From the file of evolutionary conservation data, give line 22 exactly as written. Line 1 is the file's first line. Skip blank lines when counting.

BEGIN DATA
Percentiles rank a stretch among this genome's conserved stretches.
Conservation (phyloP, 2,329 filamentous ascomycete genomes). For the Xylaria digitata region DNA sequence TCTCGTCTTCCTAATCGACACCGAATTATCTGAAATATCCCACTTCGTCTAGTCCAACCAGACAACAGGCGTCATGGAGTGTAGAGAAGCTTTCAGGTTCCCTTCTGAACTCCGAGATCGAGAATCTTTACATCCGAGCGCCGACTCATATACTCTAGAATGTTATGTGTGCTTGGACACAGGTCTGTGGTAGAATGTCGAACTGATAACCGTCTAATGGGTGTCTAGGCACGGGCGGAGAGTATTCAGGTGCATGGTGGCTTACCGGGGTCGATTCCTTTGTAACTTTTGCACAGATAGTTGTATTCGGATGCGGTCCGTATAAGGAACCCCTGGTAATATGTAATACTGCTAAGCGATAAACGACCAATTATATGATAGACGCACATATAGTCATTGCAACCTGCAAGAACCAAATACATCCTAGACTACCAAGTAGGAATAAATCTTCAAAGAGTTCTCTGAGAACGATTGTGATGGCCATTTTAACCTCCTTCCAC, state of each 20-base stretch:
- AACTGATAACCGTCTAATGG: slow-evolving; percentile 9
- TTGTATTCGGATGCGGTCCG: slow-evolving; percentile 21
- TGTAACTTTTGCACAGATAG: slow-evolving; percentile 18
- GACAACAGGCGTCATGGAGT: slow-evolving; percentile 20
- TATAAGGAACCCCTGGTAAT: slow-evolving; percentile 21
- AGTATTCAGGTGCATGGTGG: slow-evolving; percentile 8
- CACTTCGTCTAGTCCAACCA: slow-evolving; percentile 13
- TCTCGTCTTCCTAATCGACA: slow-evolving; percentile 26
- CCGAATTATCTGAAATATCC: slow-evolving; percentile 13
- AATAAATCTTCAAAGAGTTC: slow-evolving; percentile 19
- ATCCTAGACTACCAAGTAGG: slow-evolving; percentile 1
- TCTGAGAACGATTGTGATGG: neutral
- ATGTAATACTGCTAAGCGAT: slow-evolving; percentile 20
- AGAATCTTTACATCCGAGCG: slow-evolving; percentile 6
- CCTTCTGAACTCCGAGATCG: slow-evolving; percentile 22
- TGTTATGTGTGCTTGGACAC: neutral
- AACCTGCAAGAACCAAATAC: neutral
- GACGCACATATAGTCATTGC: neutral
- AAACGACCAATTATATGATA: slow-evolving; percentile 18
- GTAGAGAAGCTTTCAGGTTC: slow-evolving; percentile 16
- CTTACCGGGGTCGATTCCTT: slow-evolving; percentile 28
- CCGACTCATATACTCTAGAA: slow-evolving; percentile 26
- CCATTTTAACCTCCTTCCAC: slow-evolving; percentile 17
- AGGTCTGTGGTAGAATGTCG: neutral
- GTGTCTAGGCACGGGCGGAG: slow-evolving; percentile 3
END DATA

- GTAGAGAAGCTTTCAGGTTC: slow-evolving; percentile 16